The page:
stultus

See: irrational
References in classic literature ?
But Solomon saith, Prudens advertit ad gressus suos; stultus divertit ad dolos.
The "institution" believes in the saying: Tu Stultus Es.
And if this relationship with desipere were not enough, it is interesting to observe that Erasmus also associates resipiscere with another Latin word, one equally vital to his thought: stultus, or "fool.
This association is important because stultus is a word Erasmus uses along-side desipere in some of his fiercest critical passages, when he most aggressively attacks contemporary values.
Yet, even Nicoll, unaware of the extent to which fool and devil were often conflated, was puzzled upon finding that "the [devil named] Stultus ('Fool') of the French Ste Barbe indicates a possible confusion with the fool tradition.
155: "usqueadeo ut plumbeus quispiam et cui non plus ingenii sit quam stipiti nec minus etiam improbus quam stultus, multos tamen et sapientes et bonos viros in servitute habeat, ob id dumtaxat quod ei magnus contigit aureorum numismatum cumulus.
At the same time as these social developments take place, the individual develops from ignorance to reason, from stultus to Sapiens.
43) By 1230, by which time the groups of students have formed into four Nations, an anonymous Dominican gives little impression that the situation has improved: `multum siquidem mihi videtur mirabile quod unus stultus, quia compatriota est eorum, tot potest secum sapientes attractere ad bellandum.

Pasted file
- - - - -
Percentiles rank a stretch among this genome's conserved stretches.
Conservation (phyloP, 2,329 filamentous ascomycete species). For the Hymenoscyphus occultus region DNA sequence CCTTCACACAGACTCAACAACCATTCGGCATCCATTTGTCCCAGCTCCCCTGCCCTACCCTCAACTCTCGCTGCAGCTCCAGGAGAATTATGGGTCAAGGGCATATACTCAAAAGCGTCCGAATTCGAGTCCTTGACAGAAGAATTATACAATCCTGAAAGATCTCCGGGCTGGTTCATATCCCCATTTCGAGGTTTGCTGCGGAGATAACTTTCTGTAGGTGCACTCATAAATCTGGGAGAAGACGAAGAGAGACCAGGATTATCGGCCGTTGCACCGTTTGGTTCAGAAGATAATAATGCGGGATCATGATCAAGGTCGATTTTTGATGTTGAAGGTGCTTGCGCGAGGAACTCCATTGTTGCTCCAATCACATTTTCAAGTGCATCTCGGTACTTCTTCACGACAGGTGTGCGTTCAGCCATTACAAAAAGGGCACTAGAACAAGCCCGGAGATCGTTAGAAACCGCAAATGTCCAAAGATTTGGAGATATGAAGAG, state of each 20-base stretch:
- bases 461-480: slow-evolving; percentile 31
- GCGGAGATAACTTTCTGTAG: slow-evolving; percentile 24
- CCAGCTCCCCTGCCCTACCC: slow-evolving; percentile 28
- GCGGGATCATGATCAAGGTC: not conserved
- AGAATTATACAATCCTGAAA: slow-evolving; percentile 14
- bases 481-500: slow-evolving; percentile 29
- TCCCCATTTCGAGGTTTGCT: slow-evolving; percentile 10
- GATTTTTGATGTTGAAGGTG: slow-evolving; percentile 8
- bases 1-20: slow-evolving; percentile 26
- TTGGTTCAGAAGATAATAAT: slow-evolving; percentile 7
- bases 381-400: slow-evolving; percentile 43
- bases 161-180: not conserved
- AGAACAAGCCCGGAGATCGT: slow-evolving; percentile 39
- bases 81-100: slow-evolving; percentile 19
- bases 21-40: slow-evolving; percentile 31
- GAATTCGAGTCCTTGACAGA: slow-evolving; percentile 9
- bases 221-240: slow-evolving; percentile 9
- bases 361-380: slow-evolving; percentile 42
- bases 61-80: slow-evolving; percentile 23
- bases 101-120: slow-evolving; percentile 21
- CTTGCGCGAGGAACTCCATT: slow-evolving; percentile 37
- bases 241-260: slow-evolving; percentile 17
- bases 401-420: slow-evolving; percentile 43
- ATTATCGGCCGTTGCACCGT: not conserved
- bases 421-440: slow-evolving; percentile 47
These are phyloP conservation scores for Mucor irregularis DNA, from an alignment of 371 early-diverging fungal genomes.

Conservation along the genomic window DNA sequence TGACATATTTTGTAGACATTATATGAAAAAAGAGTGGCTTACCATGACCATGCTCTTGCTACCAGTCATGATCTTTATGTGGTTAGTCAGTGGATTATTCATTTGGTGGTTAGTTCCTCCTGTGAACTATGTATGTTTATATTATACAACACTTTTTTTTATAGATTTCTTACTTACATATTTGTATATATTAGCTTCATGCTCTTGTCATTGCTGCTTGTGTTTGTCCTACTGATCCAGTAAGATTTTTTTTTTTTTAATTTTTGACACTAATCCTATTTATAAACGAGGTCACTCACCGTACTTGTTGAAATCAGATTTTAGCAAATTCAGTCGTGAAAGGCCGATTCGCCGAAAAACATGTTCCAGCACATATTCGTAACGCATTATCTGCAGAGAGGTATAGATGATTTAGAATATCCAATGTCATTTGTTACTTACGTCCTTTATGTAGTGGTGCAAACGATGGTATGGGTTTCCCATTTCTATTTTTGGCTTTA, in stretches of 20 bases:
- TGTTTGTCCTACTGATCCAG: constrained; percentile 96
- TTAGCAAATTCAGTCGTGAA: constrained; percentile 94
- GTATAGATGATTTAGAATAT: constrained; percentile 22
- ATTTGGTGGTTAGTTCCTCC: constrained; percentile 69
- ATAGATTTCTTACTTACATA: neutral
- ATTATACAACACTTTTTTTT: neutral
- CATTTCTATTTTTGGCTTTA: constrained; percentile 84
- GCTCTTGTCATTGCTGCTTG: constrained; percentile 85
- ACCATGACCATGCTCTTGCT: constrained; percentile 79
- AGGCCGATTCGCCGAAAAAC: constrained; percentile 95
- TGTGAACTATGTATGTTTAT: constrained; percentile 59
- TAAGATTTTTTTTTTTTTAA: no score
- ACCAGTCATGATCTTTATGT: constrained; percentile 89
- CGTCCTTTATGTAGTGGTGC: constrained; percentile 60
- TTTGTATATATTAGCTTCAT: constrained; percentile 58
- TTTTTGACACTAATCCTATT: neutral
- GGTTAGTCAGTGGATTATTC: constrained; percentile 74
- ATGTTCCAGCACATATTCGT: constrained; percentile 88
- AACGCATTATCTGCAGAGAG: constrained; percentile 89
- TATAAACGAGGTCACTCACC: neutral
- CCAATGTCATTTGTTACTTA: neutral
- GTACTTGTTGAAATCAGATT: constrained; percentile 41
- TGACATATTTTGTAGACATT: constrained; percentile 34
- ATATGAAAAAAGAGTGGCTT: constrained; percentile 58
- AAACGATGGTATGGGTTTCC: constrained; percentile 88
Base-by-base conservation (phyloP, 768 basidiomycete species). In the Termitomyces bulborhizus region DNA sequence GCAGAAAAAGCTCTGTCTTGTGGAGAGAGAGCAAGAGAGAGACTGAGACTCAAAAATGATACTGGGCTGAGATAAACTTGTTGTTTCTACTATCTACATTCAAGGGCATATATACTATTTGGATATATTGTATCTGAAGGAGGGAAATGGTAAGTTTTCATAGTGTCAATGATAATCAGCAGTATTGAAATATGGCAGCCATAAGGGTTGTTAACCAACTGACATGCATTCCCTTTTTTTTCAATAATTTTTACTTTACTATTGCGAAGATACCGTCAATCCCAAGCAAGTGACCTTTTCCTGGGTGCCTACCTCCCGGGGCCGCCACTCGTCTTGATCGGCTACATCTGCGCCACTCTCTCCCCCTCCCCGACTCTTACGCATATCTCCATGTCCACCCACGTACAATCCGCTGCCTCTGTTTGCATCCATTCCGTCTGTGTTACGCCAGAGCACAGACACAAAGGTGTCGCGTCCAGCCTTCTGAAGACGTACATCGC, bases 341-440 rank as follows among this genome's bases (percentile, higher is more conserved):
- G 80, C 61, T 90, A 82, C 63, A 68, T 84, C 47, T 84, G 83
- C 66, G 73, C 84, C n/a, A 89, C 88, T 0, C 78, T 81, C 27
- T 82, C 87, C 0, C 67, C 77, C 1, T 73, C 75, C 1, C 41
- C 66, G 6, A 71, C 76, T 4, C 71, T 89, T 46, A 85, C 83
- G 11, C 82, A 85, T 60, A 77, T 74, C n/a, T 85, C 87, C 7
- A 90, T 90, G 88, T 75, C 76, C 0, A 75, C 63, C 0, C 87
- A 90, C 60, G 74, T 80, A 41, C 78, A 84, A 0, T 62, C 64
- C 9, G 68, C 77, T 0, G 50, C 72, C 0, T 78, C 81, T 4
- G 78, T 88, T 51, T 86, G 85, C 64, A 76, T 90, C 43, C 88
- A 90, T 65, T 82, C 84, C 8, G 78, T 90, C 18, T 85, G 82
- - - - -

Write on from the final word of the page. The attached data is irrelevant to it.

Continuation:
In other words, all ethical norms are developed and worked out by human beings, in this case mostly by the homo stultus, subspecies sapiens.
The poet's presumed Norman contemporary, Warner of Rouen (who may in fact be the poet himself), toys similarly with the opening letters of the name of his satiric target, Moriuht, `Hic Moriuht stultus, de mortis origine dictus' (`This slow-witted Moriuht, named from the origin of death' (mori)); so too, a late tenth or early eleventh-century Anglo-Latin poem with other affinities with the two known satires of Warner of Rouen attacks an Irishman `Iorvert' on the (obscure) grounds that he has perverted the `iornum' truth.